Trump's big tech case is a joke of a lawsuit, but a hell of a grift
On Wednesday, former President Donald Trump declared with typical bombast that his just-filed lawsuit against social media giants Facebook, Twitter, and Google "will, I think, go down as one of the biggest class-actions ever filed." And by all indications, he's half right: the suit, which alleges all sorts of nefarious collusion to silence conservatives (but mostly, especially, to silence him in particular) will indeed go down ... like the Hindenburg, in a conflagration of flames and twisted metal.
To begin with, there are the technical problems with his case — like the fact that he filed it in the wrong place, by several thousand miles. Because while Trump's suit was submitted to the U.S. District Court in Miami, Florida, Twitter's Terms of Service clearly state:
The laws of the State of California, excluding its choice of law provisions, will govern these Terms and any dispute that arises between you and Twitter. All disputes related to these Terms or the Services will be brought solely in the federal or state courts located in San Francisco County, California, United States, and you consent to personal jurisdiction and waive any objection as to inconvenient forum.
Same goes for Facebook, too. And even if suits against Facebook and Twitter were allowed in Florida, some of Trump's lawyers might not be allowed to practice there.
But surely some legal hiccups come with the territory, right? The case itself is a much more thought-out, deliberate, considered piece of legal reasoning? Well, no.
Much of the case relies on the assertion that the social media goliaths are subject to the First Amendment — which, as private companies and not governmental entities, they're extremely not — because, as the Twitter filing states (emphasis mine):
Twitter has increasingly engaged in impermissible censorship resulting from threatened legislative action, a misguided reliance upon Section 230 of the Communications Decency Act, 47 U.S.C. § 230, and willful participation in joint activity with federal actors. Defendant Twitter’s status thus rises beyond that of a private company to that of a state actor, and as such, Defendant is constrained by the First Amendment right to free speech in the censorship decisions it makes.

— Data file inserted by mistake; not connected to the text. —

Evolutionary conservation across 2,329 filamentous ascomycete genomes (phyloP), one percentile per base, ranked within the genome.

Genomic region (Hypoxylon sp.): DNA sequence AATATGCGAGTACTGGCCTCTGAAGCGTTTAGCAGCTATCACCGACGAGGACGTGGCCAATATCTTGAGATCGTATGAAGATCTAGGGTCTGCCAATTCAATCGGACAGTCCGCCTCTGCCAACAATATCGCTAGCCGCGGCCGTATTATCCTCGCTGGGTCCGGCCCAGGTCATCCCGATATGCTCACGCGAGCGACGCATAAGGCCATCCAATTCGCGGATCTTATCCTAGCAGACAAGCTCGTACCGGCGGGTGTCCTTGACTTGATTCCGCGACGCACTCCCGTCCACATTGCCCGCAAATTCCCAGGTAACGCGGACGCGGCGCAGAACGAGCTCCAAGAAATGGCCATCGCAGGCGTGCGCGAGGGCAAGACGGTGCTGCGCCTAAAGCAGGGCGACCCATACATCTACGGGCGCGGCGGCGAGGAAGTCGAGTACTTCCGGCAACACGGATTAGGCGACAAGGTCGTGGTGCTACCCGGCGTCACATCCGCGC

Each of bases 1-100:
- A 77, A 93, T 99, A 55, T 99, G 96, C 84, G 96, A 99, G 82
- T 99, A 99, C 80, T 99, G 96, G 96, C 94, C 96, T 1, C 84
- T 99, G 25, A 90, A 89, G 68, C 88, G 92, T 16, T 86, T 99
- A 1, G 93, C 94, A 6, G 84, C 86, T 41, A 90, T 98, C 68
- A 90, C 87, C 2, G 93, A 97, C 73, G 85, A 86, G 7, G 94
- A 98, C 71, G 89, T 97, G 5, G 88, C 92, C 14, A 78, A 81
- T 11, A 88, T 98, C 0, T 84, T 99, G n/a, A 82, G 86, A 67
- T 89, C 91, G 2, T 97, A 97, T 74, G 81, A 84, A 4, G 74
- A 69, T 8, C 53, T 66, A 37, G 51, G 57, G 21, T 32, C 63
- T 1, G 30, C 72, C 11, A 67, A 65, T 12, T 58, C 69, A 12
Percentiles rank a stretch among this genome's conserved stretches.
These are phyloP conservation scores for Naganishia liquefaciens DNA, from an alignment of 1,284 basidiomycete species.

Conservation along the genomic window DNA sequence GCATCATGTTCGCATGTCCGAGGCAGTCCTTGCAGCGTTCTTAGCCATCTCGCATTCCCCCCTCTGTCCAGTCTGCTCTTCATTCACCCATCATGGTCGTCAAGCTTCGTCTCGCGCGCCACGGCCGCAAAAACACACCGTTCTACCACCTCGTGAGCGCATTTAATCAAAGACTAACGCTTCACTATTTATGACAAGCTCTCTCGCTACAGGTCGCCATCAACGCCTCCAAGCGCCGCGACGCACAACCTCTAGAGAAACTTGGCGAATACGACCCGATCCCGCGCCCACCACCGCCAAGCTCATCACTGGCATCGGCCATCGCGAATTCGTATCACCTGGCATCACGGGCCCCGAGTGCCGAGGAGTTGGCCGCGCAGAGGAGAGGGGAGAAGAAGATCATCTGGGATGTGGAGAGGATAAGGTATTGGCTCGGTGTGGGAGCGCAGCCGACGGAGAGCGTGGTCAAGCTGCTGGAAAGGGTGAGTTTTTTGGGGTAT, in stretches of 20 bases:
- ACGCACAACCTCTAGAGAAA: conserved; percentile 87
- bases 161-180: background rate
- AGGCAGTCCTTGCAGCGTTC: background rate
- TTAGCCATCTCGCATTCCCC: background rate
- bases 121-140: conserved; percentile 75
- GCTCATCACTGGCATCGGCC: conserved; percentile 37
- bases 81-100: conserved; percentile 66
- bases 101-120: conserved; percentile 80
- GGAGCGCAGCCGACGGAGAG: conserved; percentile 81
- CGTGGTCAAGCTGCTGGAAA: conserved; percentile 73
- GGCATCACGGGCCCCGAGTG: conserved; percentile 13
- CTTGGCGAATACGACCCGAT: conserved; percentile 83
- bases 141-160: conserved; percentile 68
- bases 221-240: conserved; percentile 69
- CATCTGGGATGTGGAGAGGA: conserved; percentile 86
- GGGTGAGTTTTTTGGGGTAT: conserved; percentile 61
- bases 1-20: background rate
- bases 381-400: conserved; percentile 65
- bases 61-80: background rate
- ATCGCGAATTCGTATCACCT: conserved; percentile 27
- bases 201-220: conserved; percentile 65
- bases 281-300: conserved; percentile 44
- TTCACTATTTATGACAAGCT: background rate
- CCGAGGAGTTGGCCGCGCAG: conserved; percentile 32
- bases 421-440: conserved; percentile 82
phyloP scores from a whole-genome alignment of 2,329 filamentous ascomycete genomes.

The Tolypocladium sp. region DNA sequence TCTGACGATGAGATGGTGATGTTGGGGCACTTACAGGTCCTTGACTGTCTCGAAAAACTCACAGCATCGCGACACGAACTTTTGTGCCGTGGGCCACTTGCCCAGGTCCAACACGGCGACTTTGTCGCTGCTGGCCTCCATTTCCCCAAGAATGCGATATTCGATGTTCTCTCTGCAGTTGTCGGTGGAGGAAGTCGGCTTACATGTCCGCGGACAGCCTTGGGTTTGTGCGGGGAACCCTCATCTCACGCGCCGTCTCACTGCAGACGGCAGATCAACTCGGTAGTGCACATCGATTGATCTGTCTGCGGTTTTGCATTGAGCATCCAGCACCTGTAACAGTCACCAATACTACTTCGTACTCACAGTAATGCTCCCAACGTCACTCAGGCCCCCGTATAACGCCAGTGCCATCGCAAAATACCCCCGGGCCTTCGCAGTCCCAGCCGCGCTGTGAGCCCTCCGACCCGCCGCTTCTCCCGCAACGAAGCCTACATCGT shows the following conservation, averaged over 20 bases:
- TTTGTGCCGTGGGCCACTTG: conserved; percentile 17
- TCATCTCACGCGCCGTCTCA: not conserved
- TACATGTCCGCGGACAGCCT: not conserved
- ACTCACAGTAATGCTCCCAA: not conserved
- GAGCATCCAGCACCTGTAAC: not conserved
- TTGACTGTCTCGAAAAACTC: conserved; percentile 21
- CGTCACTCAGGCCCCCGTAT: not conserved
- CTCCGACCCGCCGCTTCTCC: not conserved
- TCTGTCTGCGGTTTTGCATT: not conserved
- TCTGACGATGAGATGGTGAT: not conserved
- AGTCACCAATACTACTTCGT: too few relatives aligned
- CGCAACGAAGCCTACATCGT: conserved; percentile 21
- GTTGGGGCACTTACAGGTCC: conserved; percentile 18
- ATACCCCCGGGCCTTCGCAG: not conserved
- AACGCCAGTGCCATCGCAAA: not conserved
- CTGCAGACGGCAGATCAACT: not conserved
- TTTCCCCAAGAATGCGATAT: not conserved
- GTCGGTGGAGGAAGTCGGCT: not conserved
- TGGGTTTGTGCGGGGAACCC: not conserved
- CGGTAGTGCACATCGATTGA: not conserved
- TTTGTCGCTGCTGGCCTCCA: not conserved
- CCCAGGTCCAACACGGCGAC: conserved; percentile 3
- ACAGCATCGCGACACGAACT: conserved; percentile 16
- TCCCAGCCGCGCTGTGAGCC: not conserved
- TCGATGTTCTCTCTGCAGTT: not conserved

Put simply, Trump is arguing that because Twitter is protected by Section 230 — the law which shields companies from lawsuits when individuals do something illegal on their platforms — it is somehow "a state actor." This, of course, is total bunk. Ironically, were Section 230 not in place, Trump's accounts on Twitter and Facebook would likely have been nuked out of existence years earlier, for fear that his brand of bullshit could have exposed the companies to litigation.
And then there's the issue of what would happen if, by some unholy confluence of very specific circumstances, Trump's suit was to actually progress beyond this initial filing. He would, among other things, likely be compelled to testify during the discovery phase of the suit about the circumstances that led to his being banned from Facebook and Twitter — specifically, his actions leading up to and during the Jan. 6 Capitol insurrection, as well as his persistent disinformation campaign during the height of the still-ongoing coronavirus pandemic. Something tells me he's probably not so keen on talking about that stuff under oath.
To be clear, like many of Trump's self-promotional stunts, there's a sliver of merit stubbornly embedded in the geyser of bullshit he spews: Social media juggernauts and the unfathomably wealthy, powerful untouchable men behind them are, fundamentally, capital-B Bad in many, many ways. But that's not what Trump really cares about. If it were, he'd have taken his time to create a lawsuit that actually, y'know, makes sense. Instead, he dropped an incredible deuce of a class-action case, which, by just about every reasonable analysis, is not only dead on arrival, but the sort of thing that would get out laughed out of most 1L classrooms to begin with.
So what is the point here? Like just about all Trump endeavors, the end goal seems to be raking in attention and money (not necessarily in that order). Within hours of his Wednesday press conference, Trump had already blasted out a solicitation request to his email list, asking potential donors to "please contribute IMMEDIATELY to stand with me and to INCREASE your impact by 500%."
Ultimately, it's hard to see the lawsuit itself going anywhere. But I have no reason to believe Trump actually cares about going to court against Jack Dorsey, Mark Zuckerberg, and the like — people who are, for all their many, many flaws, extremely competent and careful. He doesn't actually want to testify, or give evidence, or do the work involved at all. He just wants to rally his base around yet another inflated sense of grievance and victimhood, and then he wants them to give him more money, so he can move on to his next grift. Odds are: It'll work.